I have fished the marshes of the Pevensey levels and the Romney Marsh since the early fifties and remember the Wallers Haven when it used to run by the garden of the Star Inn. In those days, Carp were very rare and the Wallers Haven had a different name, it was called the Pevensey Sluice.
Ice crystals keep trying to form amongst the brown and broken weed stems, then a cold blast of air sweeps across the water to lash my face, and the crystals are gone. I had arrived at the water over two biteless hours ago, warmed by the car's heater, and full of optimistic expectation. The warmth
There will come a time in the life of a fishing widow when your teenaged anglers decide that they want to go on a fishing holiday with their friends, one of whom has access to his mother's car for the week. Of course they do. It's all part of the growing up process, the beginning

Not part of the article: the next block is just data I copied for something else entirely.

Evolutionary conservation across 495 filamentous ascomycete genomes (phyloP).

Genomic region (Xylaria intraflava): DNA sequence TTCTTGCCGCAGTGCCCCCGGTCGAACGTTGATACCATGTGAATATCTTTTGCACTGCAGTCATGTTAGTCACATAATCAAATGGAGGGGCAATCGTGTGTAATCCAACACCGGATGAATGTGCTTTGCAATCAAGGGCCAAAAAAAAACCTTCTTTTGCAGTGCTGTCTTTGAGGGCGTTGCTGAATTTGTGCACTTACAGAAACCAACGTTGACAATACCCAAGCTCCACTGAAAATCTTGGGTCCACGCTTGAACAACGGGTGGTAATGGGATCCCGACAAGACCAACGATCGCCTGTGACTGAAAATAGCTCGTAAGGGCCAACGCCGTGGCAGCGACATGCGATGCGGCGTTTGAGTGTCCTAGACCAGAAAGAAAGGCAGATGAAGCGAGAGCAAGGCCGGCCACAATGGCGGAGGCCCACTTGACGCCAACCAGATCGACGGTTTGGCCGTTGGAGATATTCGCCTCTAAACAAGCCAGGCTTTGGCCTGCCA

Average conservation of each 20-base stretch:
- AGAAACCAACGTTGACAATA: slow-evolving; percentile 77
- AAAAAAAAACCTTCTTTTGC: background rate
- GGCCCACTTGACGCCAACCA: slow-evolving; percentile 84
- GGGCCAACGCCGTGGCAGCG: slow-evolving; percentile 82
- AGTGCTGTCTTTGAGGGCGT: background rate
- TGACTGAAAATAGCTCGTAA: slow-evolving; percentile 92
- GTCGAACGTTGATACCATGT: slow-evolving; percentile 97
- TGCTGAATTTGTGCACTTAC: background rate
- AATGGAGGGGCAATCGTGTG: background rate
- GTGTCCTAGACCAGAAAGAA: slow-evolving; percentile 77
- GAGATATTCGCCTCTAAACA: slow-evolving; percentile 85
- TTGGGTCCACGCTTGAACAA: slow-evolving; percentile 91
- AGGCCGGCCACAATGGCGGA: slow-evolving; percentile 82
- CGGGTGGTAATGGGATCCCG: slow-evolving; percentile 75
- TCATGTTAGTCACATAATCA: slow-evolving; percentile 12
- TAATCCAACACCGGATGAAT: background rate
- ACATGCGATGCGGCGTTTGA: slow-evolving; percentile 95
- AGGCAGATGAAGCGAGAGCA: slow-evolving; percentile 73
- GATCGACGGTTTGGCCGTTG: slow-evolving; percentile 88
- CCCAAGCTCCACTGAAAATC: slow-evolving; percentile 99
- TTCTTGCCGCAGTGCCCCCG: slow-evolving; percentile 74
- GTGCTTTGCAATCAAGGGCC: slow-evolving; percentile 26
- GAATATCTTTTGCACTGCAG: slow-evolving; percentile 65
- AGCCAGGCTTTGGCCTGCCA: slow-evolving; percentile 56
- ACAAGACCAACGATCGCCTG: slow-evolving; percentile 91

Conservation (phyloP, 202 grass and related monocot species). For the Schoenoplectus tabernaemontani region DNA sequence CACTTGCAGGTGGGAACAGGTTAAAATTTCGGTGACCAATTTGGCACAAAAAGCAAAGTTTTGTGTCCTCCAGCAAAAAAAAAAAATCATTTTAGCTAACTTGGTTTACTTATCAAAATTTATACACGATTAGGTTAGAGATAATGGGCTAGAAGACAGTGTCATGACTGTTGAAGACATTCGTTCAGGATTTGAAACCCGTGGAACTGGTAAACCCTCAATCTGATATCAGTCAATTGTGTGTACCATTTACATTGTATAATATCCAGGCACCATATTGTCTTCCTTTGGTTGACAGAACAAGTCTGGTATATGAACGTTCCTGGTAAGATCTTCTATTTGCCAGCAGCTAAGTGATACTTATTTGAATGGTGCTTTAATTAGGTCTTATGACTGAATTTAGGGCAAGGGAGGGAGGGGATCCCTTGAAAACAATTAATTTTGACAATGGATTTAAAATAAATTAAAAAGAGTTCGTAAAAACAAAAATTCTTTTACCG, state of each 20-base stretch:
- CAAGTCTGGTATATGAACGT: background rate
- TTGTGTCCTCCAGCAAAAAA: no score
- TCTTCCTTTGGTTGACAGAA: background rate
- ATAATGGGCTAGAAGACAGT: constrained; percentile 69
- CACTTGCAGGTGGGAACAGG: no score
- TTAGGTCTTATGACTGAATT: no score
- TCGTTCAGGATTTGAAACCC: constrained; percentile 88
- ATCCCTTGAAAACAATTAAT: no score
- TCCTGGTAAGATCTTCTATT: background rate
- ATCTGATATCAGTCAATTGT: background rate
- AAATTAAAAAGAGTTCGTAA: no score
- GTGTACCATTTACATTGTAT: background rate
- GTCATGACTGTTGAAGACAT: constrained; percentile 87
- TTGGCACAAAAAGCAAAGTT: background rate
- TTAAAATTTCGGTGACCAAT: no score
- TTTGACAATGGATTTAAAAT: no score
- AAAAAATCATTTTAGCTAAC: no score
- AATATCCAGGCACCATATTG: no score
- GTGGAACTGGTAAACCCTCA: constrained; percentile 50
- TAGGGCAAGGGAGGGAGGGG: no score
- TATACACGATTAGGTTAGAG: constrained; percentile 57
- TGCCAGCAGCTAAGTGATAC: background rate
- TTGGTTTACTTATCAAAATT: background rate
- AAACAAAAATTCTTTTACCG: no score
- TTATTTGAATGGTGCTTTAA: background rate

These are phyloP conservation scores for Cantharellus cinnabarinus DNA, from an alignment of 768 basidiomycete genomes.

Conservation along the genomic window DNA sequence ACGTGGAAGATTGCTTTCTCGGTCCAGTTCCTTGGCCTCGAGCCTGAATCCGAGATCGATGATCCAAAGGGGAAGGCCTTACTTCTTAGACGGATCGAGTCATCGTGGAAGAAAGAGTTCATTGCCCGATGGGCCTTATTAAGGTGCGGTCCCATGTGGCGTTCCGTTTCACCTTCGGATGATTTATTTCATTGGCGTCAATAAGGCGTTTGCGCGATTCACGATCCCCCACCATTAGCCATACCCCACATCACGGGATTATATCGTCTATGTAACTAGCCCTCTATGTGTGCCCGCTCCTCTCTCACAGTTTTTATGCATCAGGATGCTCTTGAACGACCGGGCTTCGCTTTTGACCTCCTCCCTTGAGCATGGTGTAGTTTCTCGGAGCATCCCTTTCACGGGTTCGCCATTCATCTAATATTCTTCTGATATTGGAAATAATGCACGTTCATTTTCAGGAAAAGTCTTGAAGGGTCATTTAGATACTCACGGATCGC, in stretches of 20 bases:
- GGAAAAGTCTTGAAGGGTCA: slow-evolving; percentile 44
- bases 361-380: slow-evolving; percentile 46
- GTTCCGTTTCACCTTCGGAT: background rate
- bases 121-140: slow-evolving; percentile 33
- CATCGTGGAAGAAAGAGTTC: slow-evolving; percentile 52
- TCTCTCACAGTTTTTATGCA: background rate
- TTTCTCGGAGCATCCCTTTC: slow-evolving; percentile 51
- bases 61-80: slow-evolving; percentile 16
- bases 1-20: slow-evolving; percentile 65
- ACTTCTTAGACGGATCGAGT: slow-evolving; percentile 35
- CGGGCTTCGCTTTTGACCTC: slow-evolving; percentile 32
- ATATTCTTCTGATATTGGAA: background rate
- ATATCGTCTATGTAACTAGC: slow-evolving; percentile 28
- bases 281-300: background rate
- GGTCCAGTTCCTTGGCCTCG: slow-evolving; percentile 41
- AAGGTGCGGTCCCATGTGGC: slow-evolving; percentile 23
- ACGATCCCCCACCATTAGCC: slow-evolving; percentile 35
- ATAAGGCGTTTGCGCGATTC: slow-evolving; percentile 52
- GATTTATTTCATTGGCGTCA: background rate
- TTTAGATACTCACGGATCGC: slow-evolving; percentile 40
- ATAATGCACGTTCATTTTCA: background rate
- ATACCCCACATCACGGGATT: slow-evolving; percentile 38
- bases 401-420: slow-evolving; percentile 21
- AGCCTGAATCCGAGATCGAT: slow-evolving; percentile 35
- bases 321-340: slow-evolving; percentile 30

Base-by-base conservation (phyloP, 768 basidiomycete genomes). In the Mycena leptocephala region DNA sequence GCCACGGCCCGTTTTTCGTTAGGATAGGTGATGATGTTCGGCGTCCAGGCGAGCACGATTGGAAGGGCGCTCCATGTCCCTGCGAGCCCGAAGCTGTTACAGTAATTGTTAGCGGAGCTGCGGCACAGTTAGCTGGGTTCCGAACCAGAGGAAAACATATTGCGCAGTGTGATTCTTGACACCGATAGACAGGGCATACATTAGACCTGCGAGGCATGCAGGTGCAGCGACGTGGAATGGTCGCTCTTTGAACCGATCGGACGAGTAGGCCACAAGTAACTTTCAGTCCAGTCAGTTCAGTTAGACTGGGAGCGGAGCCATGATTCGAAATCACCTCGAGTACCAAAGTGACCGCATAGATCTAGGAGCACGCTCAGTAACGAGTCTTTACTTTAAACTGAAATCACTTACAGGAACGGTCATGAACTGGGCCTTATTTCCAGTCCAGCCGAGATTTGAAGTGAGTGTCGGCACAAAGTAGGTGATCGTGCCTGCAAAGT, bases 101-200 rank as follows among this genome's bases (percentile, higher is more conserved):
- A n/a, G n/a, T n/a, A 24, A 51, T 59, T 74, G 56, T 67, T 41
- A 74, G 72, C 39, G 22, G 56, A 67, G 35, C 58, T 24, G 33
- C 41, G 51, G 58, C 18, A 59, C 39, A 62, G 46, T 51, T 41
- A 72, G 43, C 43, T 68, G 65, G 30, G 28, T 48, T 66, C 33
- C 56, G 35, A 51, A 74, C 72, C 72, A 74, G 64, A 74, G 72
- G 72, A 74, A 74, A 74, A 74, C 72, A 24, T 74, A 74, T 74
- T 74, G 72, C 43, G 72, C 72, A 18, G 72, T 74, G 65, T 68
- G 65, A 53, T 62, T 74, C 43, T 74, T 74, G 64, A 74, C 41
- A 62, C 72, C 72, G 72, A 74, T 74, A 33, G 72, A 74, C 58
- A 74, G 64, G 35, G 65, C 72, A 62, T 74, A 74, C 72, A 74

I'm sure my brain cells are being destroyed by global warming, or something -possibly gin. At our final work party, a few weeks ago, Jack attempted to clear one of the remote swims. A fair sized tree had tumbled from the high banks of the country park which lies adjacent and landed in the lake.